Electric pasta machines are a different breed because they do all the work for you, including making the dough. We like this one from Philips (which, by the way, is the top-selling pasta-making brand in Italy) because it’s compact and takes just 18 minutes from putting the ingredients into the mixing compartment to give you two to three portions (450g) of delicious pasta (or noodles). No need for mixing, kneading or extrusion – and thanks to the unique stirring bar, the mixing is far more even than some other electric machines on the market. A recipe book is included, so you can experiment with different flavours and colours, and it will cut the dough into four shapes: spaghetti, penne, fettuccine and lasagne. It takes time to pull apart afterwards, and some bits of the main body are tricky to clean, but the supplied brush helps and the parts are at least dishwasher-safe. Be warned, though: the instructions are quite complicated, and it’s absolutely essential to get the measurement of ingredients spot on – or you’ll wind up with pasta that’s too dry or too wet.

Image of Philips HR2332/11 Viva Collection Pasta and Noodle Maker, 150 W

Philips HR2332/11 Viva Collection Pasta and Noodle Maker, 150 W

£187.40 Buy now

Key specs – Dimensions: 35 x 13.5 x 28.7cm; Type: extruder; Number of thicknesses: 4; Warranty: 2 years

3. Lakeland Pasta Maker: The best budget pasta maker

Price: £27 | Buy now from Lakeland


If you haven’t yet dabbled in this Italian-inspired cooking activity, then this is the machine for you. The stainless-steel unit is cheap without being shoddy, and it’s simple to use, with an impressive eight thicknesses to give you fettuccine, tagliatelle and lasagne among other types of pasta. Like the more expensive Imperia, it clamps to your work surface, but this machine is a little bigger. We tried the basic dough recipe that it comes with, then fed it through the rollers at least three times as advised, then did the cutting – and it all went to plan. While it might not be as robust and well-engineered as the more expensive Imperia, it’s a great budget option for creating and cutting smooth, bouncy pasta dough.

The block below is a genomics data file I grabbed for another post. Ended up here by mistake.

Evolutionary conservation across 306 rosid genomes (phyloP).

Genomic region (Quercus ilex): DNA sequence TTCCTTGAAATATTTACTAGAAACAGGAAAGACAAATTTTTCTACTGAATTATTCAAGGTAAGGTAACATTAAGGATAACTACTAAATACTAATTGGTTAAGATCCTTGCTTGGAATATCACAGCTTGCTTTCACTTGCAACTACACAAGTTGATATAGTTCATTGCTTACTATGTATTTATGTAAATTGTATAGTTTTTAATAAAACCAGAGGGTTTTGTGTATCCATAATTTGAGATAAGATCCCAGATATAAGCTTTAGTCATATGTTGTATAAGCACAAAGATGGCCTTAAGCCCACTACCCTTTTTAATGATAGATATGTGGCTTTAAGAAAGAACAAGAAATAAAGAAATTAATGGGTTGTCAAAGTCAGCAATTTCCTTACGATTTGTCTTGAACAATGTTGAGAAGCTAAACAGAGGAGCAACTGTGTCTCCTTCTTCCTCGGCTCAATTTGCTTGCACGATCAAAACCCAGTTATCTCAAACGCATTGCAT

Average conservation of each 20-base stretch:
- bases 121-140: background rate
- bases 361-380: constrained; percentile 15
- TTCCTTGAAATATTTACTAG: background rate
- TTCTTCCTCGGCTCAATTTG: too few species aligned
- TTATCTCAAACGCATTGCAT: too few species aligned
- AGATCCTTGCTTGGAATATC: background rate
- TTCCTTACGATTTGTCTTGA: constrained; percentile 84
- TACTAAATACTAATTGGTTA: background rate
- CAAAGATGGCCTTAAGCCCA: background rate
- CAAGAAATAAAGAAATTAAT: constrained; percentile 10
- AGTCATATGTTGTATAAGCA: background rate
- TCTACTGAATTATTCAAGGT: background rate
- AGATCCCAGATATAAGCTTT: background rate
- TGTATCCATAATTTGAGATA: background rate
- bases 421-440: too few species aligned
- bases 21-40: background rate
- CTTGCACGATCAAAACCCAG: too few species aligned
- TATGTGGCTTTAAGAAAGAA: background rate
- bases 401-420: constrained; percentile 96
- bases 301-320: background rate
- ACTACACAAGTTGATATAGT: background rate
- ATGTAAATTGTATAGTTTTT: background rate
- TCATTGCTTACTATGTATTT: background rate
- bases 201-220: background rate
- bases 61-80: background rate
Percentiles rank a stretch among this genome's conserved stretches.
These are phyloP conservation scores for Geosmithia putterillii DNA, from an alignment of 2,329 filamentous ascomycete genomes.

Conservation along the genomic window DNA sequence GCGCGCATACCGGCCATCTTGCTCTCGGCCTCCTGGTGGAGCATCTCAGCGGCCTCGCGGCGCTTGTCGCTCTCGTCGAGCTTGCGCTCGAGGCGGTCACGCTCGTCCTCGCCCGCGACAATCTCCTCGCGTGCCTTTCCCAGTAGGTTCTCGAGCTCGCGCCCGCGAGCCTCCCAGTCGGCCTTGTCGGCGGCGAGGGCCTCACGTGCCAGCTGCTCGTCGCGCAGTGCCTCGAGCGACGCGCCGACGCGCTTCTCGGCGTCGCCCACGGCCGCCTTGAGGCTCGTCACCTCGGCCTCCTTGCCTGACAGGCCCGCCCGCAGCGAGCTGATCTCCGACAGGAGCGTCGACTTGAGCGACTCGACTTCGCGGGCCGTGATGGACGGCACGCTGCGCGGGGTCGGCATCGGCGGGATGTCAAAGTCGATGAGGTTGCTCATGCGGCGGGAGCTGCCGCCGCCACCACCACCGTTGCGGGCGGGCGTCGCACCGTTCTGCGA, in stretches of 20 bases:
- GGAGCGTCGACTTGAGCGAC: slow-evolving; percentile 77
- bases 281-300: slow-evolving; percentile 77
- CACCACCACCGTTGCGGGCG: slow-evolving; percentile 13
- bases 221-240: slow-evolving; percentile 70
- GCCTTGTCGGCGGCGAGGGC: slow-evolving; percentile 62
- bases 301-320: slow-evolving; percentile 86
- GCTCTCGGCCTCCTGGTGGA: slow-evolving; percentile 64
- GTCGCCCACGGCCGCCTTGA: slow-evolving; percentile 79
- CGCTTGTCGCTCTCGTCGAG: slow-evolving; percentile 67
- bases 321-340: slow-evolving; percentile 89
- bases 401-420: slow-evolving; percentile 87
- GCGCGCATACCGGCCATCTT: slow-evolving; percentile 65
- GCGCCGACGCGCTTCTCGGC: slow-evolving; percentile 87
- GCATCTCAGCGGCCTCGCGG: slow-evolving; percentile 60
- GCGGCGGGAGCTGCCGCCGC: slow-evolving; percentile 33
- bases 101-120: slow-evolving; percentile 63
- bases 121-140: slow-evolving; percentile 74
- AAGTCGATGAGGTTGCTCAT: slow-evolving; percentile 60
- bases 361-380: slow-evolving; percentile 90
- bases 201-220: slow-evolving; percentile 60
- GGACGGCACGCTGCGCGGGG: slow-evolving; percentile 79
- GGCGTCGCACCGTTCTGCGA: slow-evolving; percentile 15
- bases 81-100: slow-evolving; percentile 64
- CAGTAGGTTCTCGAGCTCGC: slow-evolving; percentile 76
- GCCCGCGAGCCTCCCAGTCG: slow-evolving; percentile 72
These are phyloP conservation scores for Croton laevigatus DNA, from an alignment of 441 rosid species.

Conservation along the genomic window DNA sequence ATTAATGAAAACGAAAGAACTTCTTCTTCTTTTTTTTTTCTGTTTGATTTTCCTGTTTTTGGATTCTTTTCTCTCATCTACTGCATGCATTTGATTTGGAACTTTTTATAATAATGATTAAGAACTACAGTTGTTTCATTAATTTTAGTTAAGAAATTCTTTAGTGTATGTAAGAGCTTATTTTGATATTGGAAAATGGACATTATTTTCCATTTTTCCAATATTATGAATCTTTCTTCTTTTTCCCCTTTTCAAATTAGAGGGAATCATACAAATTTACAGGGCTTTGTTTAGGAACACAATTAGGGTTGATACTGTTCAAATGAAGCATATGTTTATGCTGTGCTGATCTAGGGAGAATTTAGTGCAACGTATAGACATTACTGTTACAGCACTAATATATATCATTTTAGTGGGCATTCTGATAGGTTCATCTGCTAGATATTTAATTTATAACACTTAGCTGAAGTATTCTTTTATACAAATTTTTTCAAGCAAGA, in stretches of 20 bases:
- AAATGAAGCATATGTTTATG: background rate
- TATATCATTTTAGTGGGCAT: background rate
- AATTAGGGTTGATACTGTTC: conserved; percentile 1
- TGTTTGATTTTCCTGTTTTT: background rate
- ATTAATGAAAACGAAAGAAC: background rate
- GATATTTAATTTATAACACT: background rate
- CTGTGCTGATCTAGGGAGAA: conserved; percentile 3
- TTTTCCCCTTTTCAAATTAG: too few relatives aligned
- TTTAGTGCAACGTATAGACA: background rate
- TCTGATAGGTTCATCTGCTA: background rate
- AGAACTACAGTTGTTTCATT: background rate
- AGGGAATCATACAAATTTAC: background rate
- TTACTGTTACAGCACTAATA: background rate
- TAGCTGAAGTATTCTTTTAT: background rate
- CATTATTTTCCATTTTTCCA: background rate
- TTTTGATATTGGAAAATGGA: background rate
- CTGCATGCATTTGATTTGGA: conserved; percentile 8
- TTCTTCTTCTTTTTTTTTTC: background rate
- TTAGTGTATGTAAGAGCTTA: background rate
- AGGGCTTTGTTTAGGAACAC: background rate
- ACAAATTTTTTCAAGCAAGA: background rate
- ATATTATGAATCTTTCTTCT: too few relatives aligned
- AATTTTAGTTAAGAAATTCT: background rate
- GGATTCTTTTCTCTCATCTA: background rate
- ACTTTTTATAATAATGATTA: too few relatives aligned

Key specs – Dimensions: 22 x 21 x 15cm; Type: manual rolling machine; Number of thicknesses: 8; Warranty: 3 years

4. Marcato Atlas 150: Best pasta maker for smooth rolling action

Price: £55 | Buy now from Amazon


If shiny chrome just isn’t your thing then you’ll be pleased to discover that the Marcato Atlas 150 comes in a range of gorgeous colours. The rolling action was the smoothest of the bunch here, with a fantastically grippy handle and an even and effortless turning mechanism that far exceeds cheaper models – something that Marcato puts down to the “patented anodised aluminium rollers”. Also in its favour is the sheer number of thickness settings (10), which got our dough thinner than any other machine we used. You can buy additional attachments for ravioli and pappardelle, if you feel the two cutters aren’t enough for your culinary needs and replacement handles and clamps are available too – although this pasta maker is so well built we doubt you’ll need it. There’s a motor attachment available for those who prefer a bit of automation. Note that this machine is heavy, and it has a few nooks and crannies that can be tricky to clean.

Image of Marcato Atlas 150 pasta machine Chrome, Silver Wellness

Marcato Atlas 150 pasta machine Chrome, Silver Wellness

£44.00 Buy now

Key specs – Dimensions: 20.3 x 20.3 x 17.8cm; Type: manual/electric rolling machine; Number of thicknesses: 10; Warranty: 10 years

5. KitchenAid 3 Piece Pasta Roller and Cutter Set: Best pasta maker attachment set

Price: £155 | Buy now from Lakeland


You’ll need to own the KitchenAid mixer to make use of this pasta machine, but if you do then we strongly advise you splash out on this Italian-made attachment set with three rollers. Kick off by using your KitchenAid to make your pasta dough – ours came out perfect every time – then attach the roller to create the thickness of pasta you need; there are eight thickness settings on offer. If you adjust the settings, and have the knack, it’s even possible to make angel hair pasta. There are two cutters for making fettuccine or thinner spaghetti; other shapes, such as lasagne and tortellini, is easy enough to cut by hand. A cleaning brush is included, which is all you’ll need to scrape off the dough. Not exactly a budget option, but an exceptionally well-designed and engineered set that will outlive most other pasta makers.

Key specs – Dimensions: N/A; Type: electric rolling machine; Number of thicknesses: 8; Warranty: 3 years